A summer of seabird research on a remote island off the coast of Antarctica is coming to a close for another year.
Two Australian Antarctic Division field biologists, Kim Kliska and Marcus Salton, have been living on Béchervaise Island for the past three months, continuing a long-term monitoring program, spanning three decades.
Kim Kliska said Béchervaise Island is a hub for seabird life in East Antarctica.
“It’s a fairly flat, open island, with quite a few sub-colonies of Adélie penguins. We also have skuas, snow petrels and Wilson’s storm petrels breeding here as well,” she said.
“For all the seabirds we’re trying to understand how many are breeding for each species, and what their breeding success is.”
“We want to know how many eggs they lay, how many chicks hatch and how many then fledge at the end of the season, giving us a really good indication of the population numbers.”
Marcus Salton said the long-term monitoring program on Béchervaise Island is “unusual and unique” because it spans three decades.
“Thirty years is about the life span of a penguin, so we can start to look at things happening throughout that time, such as changes in breeding success and how that’s linked to changes in their environment,” he said.
Two specially-designed weighbridges at Béchervaise Island automatically weigh and identify penguins, recording data on foraging trip durations, time spent in the colony, and mass changes before and after feeding trips.
“Even when we’re not here we get a lot of information about individuals and over time we can look at how that’s changing in relation to breeding success,” Mr Salton said.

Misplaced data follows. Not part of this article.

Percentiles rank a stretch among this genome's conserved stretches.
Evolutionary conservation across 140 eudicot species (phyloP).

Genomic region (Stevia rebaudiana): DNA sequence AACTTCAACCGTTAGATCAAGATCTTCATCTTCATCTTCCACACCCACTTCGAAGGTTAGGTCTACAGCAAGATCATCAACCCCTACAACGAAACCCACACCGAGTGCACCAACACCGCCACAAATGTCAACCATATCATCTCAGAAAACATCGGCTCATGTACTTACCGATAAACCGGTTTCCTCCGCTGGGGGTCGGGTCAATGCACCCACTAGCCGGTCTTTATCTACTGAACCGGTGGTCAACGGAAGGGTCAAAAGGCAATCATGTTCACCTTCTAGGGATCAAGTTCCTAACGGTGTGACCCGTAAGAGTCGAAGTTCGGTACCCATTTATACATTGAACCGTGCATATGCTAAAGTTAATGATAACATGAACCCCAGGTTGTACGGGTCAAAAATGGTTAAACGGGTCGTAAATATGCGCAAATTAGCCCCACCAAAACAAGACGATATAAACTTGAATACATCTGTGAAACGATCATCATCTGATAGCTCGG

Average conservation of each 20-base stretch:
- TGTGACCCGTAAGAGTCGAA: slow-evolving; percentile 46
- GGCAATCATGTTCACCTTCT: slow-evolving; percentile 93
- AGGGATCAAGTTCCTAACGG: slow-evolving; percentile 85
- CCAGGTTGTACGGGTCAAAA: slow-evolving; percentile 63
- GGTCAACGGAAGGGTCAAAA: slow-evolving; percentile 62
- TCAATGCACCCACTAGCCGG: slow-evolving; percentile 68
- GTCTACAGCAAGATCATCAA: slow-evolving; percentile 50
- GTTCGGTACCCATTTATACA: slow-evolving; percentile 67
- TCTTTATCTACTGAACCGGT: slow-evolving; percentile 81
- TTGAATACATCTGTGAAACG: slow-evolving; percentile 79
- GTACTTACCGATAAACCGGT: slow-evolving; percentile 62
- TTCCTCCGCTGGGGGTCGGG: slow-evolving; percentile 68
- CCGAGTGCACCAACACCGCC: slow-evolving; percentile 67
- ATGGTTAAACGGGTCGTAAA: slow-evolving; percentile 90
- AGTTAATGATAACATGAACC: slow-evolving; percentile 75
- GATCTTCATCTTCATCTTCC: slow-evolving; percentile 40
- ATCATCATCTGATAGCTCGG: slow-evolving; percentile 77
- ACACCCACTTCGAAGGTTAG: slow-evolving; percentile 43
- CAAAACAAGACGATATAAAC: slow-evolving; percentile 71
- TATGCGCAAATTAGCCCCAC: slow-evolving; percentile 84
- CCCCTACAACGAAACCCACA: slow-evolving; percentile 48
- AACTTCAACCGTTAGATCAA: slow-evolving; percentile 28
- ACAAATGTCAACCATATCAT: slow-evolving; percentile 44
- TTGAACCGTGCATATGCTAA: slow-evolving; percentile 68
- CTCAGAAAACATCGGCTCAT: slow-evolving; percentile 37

Penguins are an indicator species and this research on Adélie penguins is helping inform management of any krill fishing in the region.
“We can look at how much krill they’re actually feeding their chicks. From that we can get an estimate on how much they’re consuming, to ensure any krill fishing in the area leaves enough food for penguins too,” said Ms Kliska.
The biologists also maintain automatic monitoring cameras that take daily photos of the penguin colonies.
But nothing beats the high quality information gained from physically counting penguins on the ground.
“We also weigh the chicks, collect samples to inform us about their diet, genetics and environmental contaminants, and attach devices to track the bird’s foraging movements and behaviour,” said Ms Kliska
The seabird research program, which also extends to the broader Mawson region, has found the most recent number of Adélie penguins at all the islands within 50 kilometres to the east and west of the station is 120,000 breeding pairs.
“Here at Béchervaise Island we’ve got about 1500 breeding pairs of Adélie’s, so just a small proportion of the larger regional population,” Mr Salton said.